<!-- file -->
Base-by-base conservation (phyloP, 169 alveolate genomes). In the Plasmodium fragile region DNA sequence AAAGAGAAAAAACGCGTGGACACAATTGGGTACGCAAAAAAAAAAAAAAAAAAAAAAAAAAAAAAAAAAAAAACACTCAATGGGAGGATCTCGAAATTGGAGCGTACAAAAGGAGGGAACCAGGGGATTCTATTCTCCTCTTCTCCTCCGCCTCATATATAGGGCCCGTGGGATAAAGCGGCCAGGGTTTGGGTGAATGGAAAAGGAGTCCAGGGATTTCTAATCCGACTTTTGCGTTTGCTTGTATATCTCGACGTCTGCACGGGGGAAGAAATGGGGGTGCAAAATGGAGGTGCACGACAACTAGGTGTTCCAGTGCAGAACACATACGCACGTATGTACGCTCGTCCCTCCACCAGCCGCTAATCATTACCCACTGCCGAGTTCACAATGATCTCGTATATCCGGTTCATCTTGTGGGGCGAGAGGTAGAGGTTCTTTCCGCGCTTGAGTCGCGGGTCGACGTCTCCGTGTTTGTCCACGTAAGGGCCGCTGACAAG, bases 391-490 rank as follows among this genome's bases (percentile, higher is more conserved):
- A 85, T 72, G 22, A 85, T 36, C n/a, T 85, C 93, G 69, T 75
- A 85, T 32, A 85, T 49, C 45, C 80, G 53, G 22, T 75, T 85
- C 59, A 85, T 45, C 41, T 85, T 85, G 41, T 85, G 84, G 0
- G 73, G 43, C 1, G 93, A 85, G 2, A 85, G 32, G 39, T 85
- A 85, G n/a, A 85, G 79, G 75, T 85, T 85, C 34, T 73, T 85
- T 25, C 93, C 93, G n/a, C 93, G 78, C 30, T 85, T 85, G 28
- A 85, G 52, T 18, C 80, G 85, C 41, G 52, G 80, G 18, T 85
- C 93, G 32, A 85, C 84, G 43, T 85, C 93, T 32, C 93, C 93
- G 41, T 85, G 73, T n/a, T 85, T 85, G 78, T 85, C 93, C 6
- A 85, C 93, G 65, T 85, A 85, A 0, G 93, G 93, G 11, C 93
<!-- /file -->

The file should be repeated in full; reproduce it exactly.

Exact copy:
Base-by-base conservation (phyloP, 169 alveolate genomes). In the Plasmodium fragile region DNA sequence AAAGAGAAAAAACGCGTGGACACAATTGGGTACGCAAAAAAAAAAAAAAAAAAAAAAAAAAAAAAAAAAAAAACACTCAATGGGAGGATCTCGAAATTGGAGCGTACAAAAGGAGGGAACCAGGGGATTCTATTCTCCTCTTCTCCTCCGCCTCATATATAGGGCCCGTGGGATAAAGCGGCCAGGGTTTGGGTGAATGGAAAAGGAGTCCAGGGATTTCTAATCCGACTTTTGCGTTTGCTTGTATATCTCGACGTCTGCACGGGGGAAGAAATGGGGGTGCAAAATGGAGGTGCACGACAACTAGGTGTTCCAGTGCAGAACACATACGCACGTATGTACGCTCGTCCCTCCACCAGCCGCTAATCATTACCCACTGCCGAGTTCACAATGATCTCGTATATCCGGTTCATCTTGTGGGGCGAGAGGTAGAGGTTCTTTCCGCGCTTGAGTCGCGGGTCGACGTCTCCGTGTTTGTCCACGTAAGGGCCGCTGACAAG, bases 391-490 rank as follows among this genome's bases (percentile, higher is more conserved):
- A 85, T 72, G 22, A 85, T 36, C n/a, T 85, C 93, G 69, T 75
- A 85, T 32, A 85, T 49, C 45, C 80, G 53, G 22, T 75, T 85
- C 59, A 85, T 45, C 41, T 85, T 85, G 41, T 85, G 84, G 0
- G 73, G 43, C 1, G 93, A 85, G 2, A 85, G 32, G 39, T 85
- A 85, G n/a, A 85, G 79, G 75, T 85, T 85, C 34, T 73, T 85
- T 25, C 93, C 93, G n/a, C 93, G 78, C 30, T 85, T 85, G 28
- A 85, G 52, T 18, C 80, G 85, C 41, G 52, G 80, G 18, T 85
- C 93, G 32, A 85, C 84, G 43, T 85, C 93, T 32, C 93, C 93
- G 41, T 85, G 73, T n/a, T 85, T 85, G 78, T 85, C 93, C 6
- A 85, C 93, G 65, T 85, A 85, A 0, G 93, G 93, G 11, C 93